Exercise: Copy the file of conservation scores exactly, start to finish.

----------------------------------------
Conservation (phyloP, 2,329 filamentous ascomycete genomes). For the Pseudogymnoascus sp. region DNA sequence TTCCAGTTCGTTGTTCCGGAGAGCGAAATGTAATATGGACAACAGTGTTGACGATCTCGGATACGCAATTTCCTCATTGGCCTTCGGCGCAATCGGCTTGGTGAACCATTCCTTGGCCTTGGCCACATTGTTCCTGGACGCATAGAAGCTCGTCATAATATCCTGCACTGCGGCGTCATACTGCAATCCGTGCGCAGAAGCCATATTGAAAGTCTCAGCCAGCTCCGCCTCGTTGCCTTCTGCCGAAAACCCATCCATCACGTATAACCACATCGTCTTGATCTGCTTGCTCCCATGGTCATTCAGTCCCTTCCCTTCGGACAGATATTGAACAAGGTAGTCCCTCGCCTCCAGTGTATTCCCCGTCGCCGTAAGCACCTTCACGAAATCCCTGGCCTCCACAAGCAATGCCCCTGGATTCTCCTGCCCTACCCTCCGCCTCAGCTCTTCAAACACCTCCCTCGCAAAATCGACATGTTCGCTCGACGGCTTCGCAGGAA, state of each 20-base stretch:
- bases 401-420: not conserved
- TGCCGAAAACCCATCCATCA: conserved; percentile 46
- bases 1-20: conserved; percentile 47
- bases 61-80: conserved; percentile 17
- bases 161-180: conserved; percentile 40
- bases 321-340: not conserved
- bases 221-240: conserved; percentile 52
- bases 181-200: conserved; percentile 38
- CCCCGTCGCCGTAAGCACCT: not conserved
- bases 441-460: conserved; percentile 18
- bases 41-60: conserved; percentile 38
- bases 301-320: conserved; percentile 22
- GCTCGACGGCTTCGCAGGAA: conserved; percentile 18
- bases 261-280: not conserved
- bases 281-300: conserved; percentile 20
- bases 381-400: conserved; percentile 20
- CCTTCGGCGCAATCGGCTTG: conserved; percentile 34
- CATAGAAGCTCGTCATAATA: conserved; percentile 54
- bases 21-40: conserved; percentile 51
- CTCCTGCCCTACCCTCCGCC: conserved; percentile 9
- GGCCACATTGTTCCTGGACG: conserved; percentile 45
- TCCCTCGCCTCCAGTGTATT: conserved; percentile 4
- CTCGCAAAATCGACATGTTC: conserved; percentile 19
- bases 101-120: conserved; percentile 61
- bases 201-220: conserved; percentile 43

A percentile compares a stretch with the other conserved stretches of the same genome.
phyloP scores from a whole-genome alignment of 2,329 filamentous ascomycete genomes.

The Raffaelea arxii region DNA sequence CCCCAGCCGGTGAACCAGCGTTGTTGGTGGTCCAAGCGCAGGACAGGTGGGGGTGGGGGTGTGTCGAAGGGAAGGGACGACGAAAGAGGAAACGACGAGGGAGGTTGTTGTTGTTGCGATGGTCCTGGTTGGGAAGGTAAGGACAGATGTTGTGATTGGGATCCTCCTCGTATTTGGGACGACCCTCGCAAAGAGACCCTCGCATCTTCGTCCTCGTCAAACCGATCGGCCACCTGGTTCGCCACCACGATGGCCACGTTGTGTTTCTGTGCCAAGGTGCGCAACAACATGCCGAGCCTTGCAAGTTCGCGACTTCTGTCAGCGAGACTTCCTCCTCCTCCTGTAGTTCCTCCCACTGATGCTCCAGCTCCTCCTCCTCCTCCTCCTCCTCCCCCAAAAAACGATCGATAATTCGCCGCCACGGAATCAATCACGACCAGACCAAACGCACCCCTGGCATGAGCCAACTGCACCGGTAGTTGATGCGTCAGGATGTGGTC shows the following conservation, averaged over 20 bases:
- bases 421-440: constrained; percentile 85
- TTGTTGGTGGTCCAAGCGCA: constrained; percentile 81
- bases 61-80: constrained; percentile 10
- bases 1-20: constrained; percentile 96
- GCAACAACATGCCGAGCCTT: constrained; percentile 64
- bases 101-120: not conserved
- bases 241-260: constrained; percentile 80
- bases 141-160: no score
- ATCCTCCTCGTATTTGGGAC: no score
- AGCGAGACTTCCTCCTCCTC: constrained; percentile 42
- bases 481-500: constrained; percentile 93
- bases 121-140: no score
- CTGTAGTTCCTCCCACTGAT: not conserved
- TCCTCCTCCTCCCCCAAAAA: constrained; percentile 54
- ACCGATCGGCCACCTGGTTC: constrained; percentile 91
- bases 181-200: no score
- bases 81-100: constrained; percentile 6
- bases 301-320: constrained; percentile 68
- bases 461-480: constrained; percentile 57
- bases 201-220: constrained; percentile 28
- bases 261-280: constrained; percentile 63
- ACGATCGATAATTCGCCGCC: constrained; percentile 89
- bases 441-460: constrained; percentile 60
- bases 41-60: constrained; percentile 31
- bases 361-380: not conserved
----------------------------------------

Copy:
Conservation (phyloP, 2,329 filamentous ascomycete genomes). For the Pseudogymnoascus sp. region DNA sequence TTCCAGTTCGTTGTTCCGGAGAGCGAAATGTAATATGGACAACAGTGTTGACGATCTCGGATACGCAATTTCCTCATTGGCCTTCGGCGCAATCGGCTTGGTGAACCATTCCTTGGCCTTGGCCACATTGTTCCTGGACGCATAGAAGCTCGTCATAATATCCTGCACTGCGGCGTCATACTGCAATCCGTGCGCAGAAGCCATATTGAAAGTCTCAGCCAGCTCCGCCTCGTTGCCTTCTGCCGAAAACCCATCCATCACGTATAACCACATCGTCTTGATCTGCTTGCTCCCATGGTCATTCAGTCCCTTCCCTTCGGACAGATATTGAACAAGGTAGTCCCTCGCCTCCAGTGTATTCCCCGTCGCCGTAAGCACCTTCACGAAATCCCTGGCCTCCACAAGCAATGCCCCTGGATTCTCCTGCCCTACCCTCCGCCTCAGCTCTTCAAACACCTCCCTCGCAAAATCGACATGTTCGCTCGACGGCTTCGCAGGAA, state of each 20-base stretch:
- bases 401-420: not conserved
- TGCCGAAAACCCATCCATCA: conserved; percentile 46
- bases 1-20: conserved; percentile 47
- bases 61-80: conserved; percentile 17
- bases 161-180: conserved; percentile 40
- bases 321-340: not conserved
- bases 221-240: conserved; percentile 52
- bases 181-200: conserved; percentile 38
- CCCCGTCGCCGTAAGCACCT: not conserved
- bases 441-460: conserved; percentile 18
- bases 41-60: conserved; percentile 38
- bases 301-320: conserved; percentile 22
- GCTCGACGGCTTCGCAGGAA: conserved; percentile 18
- bases 261-280: not conserved
- bases 281-300: conserved; percentile 20
- bases 381-400: conserved; percentile 20
- CCTTCGGCGCAATCGGCTTG: conserved; percentile 34
- CATAGAAGCTCGTCATAATA: conserved; percentile 54
- bases 21-40: conserved; percentile 51
- CTCCTGCCCTACCCTCCGCC: conserved; percentile 9
- GGCCACATTGTTCCTGGACG: conserved; percentile 45
- TCCCTCGCCTCCAGTGTATT: conserved; percentile 4
- CTCGCAAAATCGACATGTTC: conserved; percentile 19
- bases 101-120: conserved; percentile 61
- bases 201-220: conserved; percentile 43

A percentile compares a stretch with the other conserved stretches of the same genome.
phyloP scores from a whole-genome alignment of 2,329 filamentous ascomycete genomes.

The Raffaelea arxii region DNA sequence CCCCAGCCGGTGAACCAGCGTTGTTGGTGGTCCAAGCGCAGGACAGGTGGGGGTGGGGGTGTGTCGAAGGGAAGGGACGACGAAAGAGGAAACGACGAGGGAGGTTGTTGTTGTTGCGATGGTCCTGGTTGGGAAGGTAAGGACAGATGTTGTGATTGGGATCCTCCTCGTATTTGGGACGACCCTCGCAAAGAGACCCTCGCATCTTCGTCCTCGTCAAACCGATCGGCCACCTGGTTCGCCACCACGATGGCCACGTTGTGTTTCTGTGCCAAGGTGCGCAACAACATGCCGAGCCTTGCAAGTTCGCGACTTCTGTCAGCGAGACTTCCTCCTCCTCCTGTAGTTCCTCCCACTGATGCTCCAGCTCCTCCTCCTCCTCCTCCTCCTCCCCCAAAAAACGATCGATAATTCGCCGCCACGGAATCAATCACGACCAGACCAAACGCACCCCTGGCATGAGCCAACTGCACCGGTAGTTGATGCGTCAGGATGTGGTC shows the following conservation, averaged over 20 bases:
- bases 421-440: constrained; percentile 85
- TTGTTGGTGGTCCAAGCGCA: constrained; percentile 81
- bases 61-80: constrained; percentile 10
- bases 1-20: constrained; percentile 96
- GCAACAACATGCCGAGCCTT: constrained; percentile 64
- bases 101-120: not conserved
- bases 241-260: constrained; percentile 80
- bases 141-160: no score
- ATCCTCCTCGTATTTGGGAC: no score
- AGCGAGACTTCCTCCTCCTC: constrained; percentile 42
- bases 481-500: constrained; percentile 93
- bases 121-140: no score
- CTGTAGTTCCTCCCACTGAT: not conserved
- TCCTCCTCCTCCCCCAAAAA: constrained; percentile 54
- ACCGATCGGCCACCTGGTTC: constrained; percentile 91
- bases 181-200: no score
- bases 81-100: constrained; percentile 6
- bases 301-320: constrained; percentile 68
- bases 461-480: constrained; percentile 57
- bases 201-220: constrained; percentile 28
- bases 261-280: constrained; percentile 63
- ACGATCGATAATTCGCCGCC: constrained; percentile 89
- bases 441-460: constrained; percentile 60
- bases 41-60: constrained; percentile 31
- bases 361-380: not conserved